Many Americans will not be home to celebrate their July 4th holiday. Some are traveling or working abroad. Others reside in different countries. Many are in the armed forces, and voluntarily spend their holiday fighting and dying for the country they believe in.
On July the 4th, their friends and families back home in the USA gather together. A grill is fired up. The smell of charcoal filters throughout their old neighborhoods. Their families gather to laugh; grandfathers toss baseballs to grandsons, fathers tend to burning meat, and later, everyone stands under a dark sky to admire the fireworks that explode over their heads. At the end of the day, they walk hand-in-hand on their way home after a day of love and celebration. Those who aren’t home feel lonely. They don’t have a day off from work. It’s business as usual where they are. There’s no one to wish them a happy July 4th.
I know how they feel. On July the 1st─Canada Day, the Canadian equivalent of July the 4th─I walked through our Lexington Avenue office in Manhattan. I wished everyone I passed a happy Canada Day. Most people had heard of it, but they had no idea how important a day it is for their neighboring country. They didn’t know Canada celebrated just as the USA does for Independence Day.
I felt lonely. I was working on a holiday I hold dear. I had no one to celebrate with. Back in my home country, the party was on. They celebrated. I worked.
The work day came to a close. I dropped beneath the concrete jungle and followed the crowds to the “E” train of the New York Subway system. Beneath the streets, the platforms were hot and crowded. An “E” train came. It was packed. I waited for the next one. I pulled my handkerchief from my pocket and wiped the sweat from my forehead and neck. Another “E” came five minutes later. It was less crowded. I hopped on.
Fifteen minutes later, I reached my transfer point to the “A” train at 42nd street. The 42nd street subway station is one of the largest in Manhattan. It spans for several blocks beneath Times Square. It’s a connecting point for five different subway lines. Above ground is the Metropolitan Authority bus station, a huge complex for the major bus lines into and out of Manhattan. There are people everywhere. They transfer from train-to-train, bus-to-train, and vice versa.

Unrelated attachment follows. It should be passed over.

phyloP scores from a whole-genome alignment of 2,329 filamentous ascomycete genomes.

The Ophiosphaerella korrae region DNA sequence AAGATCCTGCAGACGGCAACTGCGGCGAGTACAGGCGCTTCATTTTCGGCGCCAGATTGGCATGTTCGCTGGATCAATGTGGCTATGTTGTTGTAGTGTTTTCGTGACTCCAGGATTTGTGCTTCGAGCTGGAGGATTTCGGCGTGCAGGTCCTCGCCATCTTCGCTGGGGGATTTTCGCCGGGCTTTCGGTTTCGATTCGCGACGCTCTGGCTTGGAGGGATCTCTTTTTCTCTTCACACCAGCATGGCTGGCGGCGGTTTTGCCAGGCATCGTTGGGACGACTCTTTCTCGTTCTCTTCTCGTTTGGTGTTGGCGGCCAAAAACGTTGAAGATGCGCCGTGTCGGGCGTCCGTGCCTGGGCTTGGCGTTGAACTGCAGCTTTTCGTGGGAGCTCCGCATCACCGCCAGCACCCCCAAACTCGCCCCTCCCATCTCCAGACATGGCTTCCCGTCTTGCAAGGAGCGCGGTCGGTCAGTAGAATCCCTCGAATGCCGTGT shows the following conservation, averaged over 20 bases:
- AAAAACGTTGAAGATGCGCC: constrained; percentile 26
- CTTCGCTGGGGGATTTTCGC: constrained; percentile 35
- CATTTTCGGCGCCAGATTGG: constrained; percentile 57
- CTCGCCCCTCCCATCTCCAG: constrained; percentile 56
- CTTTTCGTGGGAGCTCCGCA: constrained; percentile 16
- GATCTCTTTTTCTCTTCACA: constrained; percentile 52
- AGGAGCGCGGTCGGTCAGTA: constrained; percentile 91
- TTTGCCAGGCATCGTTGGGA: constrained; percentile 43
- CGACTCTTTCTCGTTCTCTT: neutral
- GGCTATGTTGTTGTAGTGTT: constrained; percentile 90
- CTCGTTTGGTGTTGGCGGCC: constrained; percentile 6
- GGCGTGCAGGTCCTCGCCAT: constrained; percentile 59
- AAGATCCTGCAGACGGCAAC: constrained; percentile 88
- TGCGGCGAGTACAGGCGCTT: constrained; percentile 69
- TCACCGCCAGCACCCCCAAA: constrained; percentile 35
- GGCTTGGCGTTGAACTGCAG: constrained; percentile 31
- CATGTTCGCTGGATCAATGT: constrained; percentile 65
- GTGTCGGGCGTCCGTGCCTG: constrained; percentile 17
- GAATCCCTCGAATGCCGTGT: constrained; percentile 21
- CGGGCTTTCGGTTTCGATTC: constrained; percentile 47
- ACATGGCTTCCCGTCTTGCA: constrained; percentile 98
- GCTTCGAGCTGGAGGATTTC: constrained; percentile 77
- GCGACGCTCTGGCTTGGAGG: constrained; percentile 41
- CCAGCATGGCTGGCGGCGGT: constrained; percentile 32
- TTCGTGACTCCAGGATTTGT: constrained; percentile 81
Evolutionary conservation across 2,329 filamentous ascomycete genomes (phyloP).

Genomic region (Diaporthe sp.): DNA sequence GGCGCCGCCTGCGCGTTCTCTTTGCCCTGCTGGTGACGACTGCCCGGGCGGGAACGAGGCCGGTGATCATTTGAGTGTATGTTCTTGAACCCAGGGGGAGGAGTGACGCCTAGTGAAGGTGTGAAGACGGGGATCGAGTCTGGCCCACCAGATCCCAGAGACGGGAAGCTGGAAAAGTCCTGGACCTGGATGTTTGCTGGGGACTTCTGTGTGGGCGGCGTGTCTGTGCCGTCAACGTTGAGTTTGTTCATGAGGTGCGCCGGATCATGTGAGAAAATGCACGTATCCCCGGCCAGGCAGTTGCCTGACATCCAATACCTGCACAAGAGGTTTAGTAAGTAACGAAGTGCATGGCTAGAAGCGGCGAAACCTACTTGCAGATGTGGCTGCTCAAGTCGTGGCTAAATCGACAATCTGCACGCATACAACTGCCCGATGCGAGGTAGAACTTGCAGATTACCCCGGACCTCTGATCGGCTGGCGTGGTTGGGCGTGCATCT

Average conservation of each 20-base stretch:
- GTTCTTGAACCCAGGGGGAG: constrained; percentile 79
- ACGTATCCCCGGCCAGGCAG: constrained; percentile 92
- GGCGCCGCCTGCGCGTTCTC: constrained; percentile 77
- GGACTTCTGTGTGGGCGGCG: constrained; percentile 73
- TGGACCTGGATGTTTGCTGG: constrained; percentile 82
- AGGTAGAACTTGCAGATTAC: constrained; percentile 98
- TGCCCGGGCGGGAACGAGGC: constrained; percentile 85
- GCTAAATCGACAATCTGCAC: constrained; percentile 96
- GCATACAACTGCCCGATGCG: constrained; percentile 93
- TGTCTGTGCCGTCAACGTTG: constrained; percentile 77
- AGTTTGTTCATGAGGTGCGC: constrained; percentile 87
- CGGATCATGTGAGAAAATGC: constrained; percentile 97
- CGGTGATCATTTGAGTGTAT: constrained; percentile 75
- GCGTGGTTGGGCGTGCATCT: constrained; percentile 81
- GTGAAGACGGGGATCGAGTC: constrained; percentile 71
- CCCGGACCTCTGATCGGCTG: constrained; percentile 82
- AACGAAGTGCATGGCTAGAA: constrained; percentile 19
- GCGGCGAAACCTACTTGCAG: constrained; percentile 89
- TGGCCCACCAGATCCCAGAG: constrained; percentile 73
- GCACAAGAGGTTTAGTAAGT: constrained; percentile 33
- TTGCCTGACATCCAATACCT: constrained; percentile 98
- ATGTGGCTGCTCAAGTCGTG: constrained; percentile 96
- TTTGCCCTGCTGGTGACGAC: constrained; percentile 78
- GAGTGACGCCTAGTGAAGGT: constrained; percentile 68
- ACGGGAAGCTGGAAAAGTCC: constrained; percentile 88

I exited my train, walked up the stairs, down a hall lined with shops, and down another set of stairs to the “A” train. I waited in the heat. People jammed all around me. I felt sorry for myself─alone on a New York subway station. I wanted to celebrate my country.
A splash of red caught my eye. I turned to my right. Twenty feet down, a young woman stood by herself, waiting for the same train. She wore a jersey with a maple leaf on the front. I walked up to her. She had earphones plugged in her ear. I leaned close, “Happy Canada Day!” I said loud enough to be heard over whatever music she listened to. I said three words and started to walk away.
“Hey!” I heard behind me. I turned. She pulled her earphones out. “Are you Canadian too?”
“I sure am!” I smiled.
“No way! Are you kidding me? So am I!”
Laura and I stood, chatted about our memories of Canada, and waited for our train. When it came, it was packed. “You know what?” I asked. “When the train is that packed, there is usually one close behind that’s empty. I’m going to wait.”
“You’re right!” She said. “I’ll wait too.” We wanted the moment to last─a few minutes of Canada on our day.
The next “A” train arrived. It was practically empty. We stepped in, sat beside each other, and chatted for the next 133 blocks. Laura was a beautiful young girl from Toronto. She was in New York to study dance, music, and singing. Her energy and love for her country was contagious. The heaviness in my heart vanished. I had a moment of Canada beneath the streets of New York City.
At 175th street, I had to get off the train. I shook her hand. “Laura, thank you. I’ll never see you again, but I want to thank you for making my Canada Day special.”
I stepped off and watched the subway pull away. As it disappeared into the tunnel, I thought to myself, “There goes my personal ‘Miracle on 42nd Street.”